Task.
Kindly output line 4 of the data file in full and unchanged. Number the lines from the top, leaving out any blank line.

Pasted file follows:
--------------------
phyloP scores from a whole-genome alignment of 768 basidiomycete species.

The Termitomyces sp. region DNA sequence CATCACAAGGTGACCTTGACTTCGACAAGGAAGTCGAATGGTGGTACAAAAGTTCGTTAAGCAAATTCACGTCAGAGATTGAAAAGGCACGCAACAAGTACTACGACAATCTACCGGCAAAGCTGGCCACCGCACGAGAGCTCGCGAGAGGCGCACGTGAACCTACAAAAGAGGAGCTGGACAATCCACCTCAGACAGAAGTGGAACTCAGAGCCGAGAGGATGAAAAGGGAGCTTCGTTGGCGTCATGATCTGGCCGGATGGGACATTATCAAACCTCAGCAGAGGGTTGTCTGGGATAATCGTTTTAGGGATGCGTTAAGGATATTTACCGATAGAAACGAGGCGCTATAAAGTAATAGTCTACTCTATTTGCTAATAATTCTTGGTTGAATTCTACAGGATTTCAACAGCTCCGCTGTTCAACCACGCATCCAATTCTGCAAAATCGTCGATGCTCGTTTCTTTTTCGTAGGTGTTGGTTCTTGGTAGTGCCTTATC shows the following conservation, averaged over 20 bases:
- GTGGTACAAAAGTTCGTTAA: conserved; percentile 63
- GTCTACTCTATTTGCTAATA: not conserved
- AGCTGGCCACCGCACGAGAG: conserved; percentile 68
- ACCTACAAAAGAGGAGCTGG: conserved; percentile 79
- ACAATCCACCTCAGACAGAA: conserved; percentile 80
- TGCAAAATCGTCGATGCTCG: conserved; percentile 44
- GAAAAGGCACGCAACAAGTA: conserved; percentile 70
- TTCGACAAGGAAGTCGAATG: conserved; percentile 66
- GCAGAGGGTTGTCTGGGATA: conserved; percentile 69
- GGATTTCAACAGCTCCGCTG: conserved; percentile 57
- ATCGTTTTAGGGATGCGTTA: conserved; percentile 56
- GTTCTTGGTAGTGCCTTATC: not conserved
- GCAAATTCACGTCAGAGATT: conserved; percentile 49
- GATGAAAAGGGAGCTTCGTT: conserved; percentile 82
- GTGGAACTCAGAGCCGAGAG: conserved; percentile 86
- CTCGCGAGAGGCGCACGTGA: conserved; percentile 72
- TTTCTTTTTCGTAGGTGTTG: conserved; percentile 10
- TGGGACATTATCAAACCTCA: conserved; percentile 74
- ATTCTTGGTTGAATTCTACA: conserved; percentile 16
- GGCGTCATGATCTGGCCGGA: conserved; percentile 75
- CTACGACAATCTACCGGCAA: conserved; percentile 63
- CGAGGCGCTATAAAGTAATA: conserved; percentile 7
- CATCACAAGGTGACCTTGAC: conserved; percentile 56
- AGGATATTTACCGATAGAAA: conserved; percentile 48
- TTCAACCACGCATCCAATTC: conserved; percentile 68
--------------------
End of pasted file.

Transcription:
- GTCTACTCTATTTGCTAATA: not conserved